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Banks remain willing to lend, help small businesses grow

Despite the widely reported "credit crunch," banks have money to lend, especially banks that depend on their deposits to make loans. Actually, banks must lend money; that’s how they make money.

Meanwhile, the demand for small-business loans is currently down because of economic uncertainty. Even banks’ best borrowers, those with the greatest liquidity, are not expanding because revenue is weak for them. Businesses expand-and borrow to expand-only when revenue is growing or when the prospect for growth is strong.

In short, this is a good time for you to consider what investments can help make your small business more competitive and to look to your bank for financing for those improvements.

It’s important to recognize that banks must follow procedures they have developed to establish trust, to demonstrate that you can pay back the loan. Here are the key elements.

Application form: During high-volume periods in good times, banks use formal application forms to capture your company’s basic financial information efficiently and ascertain how you plan to use the loan and pay it back. With larger loans, bankers like to gather information firsthand, by visiting clients’ workplaces, observing operations and interviewing key people. The application form is only the beginning of building a relationship.

Personal credit report: Have you reviewed your personal credit report lately? Banks still use these to assess business owners’ finances, because the owners’ personal financial condition and that of the business may be closely intertwined. Bill Gates or Warren Buffett would likely get a perfect 800 credit score, but anything above 750 is considered superior.

Business credit report: The counterparts of the consumer credit bureaus-such as the Small Business Financial Exchange run by Equifax-tell banks how a potential borrower is paying its utilities and suppliers. If your company is late in paying bills, that information will surface here.

Tax returns: You’ll be asked to provide personal and business tax returns for three years, at most; some banks need only one year’s returns. Banks rely on these to validate a borrower’s financial data. However, tax returns may not be required if you provide three years of CPA-prepared "reviewed" financial statements. High-quality financial information prepared by a CPA can bring better credit terms, interest rates and fees.

Financial statements: Some startups may not have these, but banks will want to see projections, particularly to analyze the assumptions on which your company bases its projections.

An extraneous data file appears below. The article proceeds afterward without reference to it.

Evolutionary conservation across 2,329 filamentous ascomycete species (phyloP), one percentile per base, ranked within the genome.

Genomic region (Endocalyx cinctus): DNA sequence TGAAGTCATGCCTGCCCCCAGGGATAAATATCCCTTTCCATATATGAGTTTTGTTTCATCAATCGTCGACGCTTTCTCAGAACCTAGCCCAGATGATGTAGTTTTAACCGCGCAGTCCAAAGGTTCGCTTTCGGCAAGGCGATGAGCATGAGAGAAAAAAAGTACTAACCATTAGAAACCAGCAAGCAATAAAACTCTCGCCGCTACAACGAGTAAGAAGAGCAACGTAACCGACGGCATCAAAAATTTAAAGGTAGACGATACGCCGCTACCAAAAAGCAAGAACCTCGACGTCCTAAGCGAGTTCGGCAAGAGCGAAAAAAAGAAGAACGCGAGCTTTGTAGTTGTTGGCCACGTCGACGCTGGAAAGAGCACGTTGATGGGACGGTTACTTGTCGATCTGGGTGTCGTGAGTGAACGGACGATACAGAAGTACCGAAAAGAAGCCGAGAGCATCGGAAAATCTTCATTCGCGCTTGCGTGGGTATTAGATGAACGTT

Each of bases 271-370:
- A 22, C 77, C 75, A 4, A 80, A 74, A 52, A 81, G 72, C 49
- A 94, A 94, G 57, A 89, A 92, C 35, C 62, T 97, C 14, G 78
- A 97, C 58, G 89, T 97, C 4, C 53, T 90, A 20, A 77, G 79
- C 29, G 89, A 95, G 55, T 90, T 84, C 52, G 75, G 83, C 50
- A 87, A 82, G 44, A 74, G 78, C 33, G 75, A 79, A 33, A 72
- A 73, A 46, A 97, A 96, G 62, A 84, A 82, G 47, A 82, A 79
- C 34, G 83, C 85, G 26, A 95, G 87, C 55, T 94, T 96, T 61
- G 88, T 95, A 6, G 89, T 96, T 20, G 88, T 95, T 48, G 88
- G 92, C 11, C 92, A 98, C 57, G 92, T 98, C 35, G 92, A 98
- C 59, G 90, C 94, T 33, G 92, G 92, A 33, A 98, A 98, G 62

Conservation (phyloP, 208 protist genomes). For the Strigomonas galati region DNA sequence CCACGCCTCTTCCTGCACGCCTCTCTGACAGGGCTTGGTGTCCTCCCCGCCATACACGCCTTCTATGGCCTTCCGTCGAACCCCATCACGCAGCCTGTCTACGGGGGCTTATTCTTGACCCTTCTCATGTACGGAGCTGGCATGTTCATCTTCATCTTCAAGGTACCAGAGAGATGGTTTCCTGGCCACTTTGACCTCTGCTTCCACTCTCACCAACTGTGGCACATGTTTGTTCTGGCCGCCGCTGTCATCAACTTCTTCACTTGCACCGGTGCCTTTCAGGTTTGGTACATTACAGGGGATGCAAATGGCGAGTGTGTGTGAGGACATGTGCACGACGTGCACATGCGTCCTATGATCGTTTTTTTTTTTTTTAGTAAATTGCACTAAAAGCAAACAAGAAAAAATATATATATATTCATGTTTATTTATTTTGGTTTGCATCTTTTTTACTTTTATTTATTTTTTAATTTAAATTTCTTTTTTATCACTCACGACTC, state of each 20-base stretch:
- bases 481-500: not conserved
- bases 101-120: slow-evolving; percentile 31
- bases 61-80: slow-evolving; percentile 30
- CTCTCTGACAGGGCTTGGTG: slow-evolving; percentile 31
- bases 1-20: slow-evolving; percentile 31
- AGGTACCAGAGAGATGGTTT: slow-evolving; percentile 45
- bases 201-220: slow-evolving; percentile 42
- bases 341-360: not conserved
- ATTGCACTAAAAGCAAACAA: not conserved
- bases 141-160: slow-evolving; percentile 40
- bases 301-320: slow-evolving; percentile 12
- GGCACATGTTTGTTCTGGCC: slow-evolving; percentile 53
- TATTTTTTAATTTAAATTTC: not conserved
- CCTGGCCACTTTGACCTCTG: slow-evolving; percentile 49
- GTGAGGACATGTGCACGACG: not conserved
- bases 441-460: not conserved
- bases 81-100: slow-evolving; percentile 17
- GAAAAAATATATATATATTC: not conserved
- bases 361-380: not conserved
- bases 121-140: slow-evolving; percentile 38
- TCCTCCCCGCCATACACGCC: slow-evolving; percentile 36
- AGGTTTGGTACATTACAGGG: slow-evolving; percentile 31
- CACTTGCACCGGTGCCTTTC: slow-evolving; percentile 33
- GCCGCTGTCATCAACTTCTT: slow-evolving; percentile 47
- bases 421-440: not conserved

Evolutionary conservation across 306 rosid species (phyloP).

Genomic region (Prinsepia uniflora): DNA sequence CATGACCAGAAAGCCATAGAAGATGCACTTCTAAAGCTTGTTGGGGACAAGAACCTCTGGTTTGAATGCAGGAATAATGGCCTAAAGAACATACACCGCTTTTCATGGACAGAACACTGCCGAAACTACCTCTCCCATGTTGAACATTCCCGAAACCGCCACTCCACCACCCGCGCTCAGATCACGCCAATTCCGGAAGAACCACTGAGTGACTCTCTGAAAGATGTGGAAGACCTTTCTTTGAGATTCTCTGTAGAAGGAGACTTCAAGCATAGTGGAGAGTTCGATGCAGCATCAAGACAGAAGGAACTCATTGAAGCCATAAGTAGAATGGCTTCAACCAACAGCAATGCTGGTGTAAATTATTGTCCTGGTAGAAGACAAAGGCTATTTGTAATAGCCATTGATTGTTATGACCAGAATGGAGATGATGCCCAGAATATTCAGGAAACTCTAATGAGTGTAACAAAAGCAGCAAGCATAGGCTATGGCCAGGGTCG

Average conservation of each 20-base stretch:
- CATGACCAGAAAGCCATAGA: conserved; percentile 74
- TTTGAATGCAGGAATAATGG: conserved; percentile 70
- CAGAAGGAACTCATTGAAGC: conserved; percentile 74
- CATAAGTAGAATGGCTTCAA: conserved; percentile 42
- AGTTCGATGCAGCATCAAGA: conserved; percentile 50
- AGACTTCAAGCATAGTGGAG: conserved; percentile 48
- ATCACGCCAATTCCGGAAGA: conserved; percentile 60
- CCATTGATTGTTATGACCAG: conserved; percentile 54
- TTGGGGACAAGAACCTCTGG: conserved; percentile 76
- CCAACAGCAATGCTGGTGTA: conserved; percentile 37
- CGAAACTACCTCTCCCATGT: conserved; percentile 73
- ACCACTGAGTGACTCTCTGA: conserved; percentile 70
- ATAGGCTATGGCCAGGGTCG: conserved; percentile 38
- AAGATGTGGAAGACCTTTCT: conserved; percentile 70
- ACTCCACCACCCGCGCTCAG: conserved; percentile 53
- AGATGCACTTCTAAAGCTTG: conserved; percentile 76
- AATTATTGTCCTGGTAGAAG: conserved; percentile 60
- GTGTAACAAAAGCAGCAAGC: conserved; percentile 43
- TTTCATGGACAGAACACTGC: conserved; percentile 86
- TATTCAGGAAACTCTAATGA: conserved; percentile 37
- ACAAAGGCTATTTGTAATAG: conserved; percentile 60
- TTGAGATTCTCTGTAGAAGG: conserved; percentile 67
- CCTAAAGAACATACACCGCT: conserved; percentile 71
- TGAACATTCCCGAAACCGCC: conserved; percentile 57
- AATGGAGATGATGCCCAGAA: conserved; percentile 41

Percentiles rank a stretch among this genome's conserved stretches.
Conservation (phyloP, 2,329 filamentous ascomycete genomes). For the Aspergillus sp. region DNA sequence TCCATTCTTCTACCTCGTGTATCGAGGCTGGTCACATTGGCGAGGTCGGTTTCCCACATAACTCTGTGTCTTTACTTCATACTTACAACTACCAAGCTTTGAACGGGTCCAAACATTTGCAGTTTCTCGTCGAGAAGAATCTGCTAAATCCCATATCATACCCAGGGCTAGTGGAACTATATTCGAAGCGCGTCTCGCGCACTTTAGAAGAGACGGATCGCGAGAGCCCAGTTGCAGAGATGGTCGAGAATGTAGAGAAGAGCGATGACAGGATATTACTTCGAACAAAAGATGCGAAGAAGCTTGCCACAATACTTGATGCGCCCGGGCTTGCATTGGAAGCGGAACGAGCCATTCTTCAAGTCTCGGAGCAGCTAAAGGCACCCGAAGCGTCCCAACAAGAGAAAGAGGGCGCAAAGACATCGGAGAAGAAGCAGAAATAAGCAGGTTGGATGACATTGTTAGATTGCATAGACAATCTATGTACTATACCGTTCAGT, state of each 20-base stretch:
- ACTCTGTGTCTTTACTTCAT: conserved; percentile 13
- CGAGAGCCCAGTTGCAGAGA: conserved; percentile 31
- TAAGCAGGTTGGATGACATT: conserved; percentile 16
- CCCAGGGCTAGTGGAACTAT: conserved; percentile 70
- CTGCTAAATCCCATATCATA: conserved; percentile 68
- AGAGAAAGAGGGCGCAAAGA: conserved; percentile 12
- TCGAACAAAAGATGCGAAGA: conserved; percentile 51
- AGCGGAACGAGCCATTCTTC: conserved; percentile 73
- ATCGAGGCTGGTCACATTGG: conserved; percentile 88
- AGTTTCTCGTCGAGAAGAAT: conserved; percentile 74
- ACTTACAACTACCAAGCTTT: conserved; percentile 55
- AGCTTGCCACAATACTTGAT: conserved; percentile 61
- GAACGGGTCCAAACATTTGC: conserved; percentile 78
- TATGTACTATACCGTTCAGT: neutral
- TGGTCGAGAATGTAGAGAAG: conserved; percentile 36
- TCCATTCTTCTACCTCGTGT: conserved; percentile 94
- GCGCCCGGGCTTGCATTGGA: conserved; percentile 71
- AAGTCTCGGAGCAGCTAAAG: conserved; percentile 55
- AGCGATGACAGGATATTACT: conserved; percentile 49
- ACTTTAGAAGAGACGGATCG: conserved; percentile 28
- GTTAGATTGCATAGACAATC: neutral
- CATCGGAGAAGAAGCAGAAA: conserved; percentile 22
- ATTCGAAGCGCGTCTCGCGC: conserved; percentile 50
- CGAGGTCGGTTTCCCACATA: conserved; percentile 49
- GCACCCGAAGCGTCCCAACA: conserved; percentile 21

Bank statements: Provide these for the past 12 months.

Accounts receivable and payables aging: Provide these for the latest month.

Collateral: The information you provide must be current and detailed enough to make your case for the value of your collateral. For mature companies, this information may be in the financial statements and may include the value of real estate, equipment and inventory.

Resumes of owners, officers and managers: These are important but can be brief, a single page. Most lenders also will want to meet a borrower personally. They’ll want to visit your workplace to gain insights about your operations and interview key people.

Business plan: More important for startups than for mature companies, this helps on both sides of the table. Writing a plan helps you think through your company’s objectives and how you plan to reach them. It also enables you to control how lenders view your company, because lenders keep these plans on file. Banks review these to verify that you have thought through all the business elements that can affect your company’s success. Remember, briefer is usually better.

SBA forms: If your company is a startup, you should consider financing with U.S. Small Business Administration loan guarantees. SBA loans provide financing-often at reduced rates-to companies that might not qualify for conventional bank loans. Mature, profitable companies should also consider using SBA financing to expand significantly-but not for cash flow problems. Approximately 30 percent of KeyBank’s small-business loans are SBA-guaranteed, and that is an increase over recent years because of the economic downturn.

Legal documents: These include your articles of incorporation, leases, supplier and customer contracts, franchise agreements and employment contracts. They may help your banker understand your company’s management and ownership, but bankers don’t consider them critical once they decide to make a loan.

All this paperwork helps banks understand your company and your financials, to know your managers and operations. This understanding is best built through a banking relationship that inspires trust, which is why banks prefer to lend to customers that use their other services.

The most important thing banks want from the paperwork is an understanding of cash flow: They need to see where your company is generating cash and where it’s going.

Banks also like to understand why new potential borrowers left relationships with previous banks. If you’ve left one bank and want to build a relationship with another, explain why. Be candid; maybe the reason was rates and fees, maybe service. Honesty about this can help build a relationship with your new bank and clearly identify your expectations for working together.

That’s really what small-business financing is all about, and it’s easier than you might think-even now.

James Carriero is Rochester market president of KeyBank N.A. He can be reached at (585) 238-4181 or [email protected].

3/12/10 (c) 2010 Rochester Business Journal. To obtain permission to reprint this article, call 585-546-8303 or e-mail [email protected].

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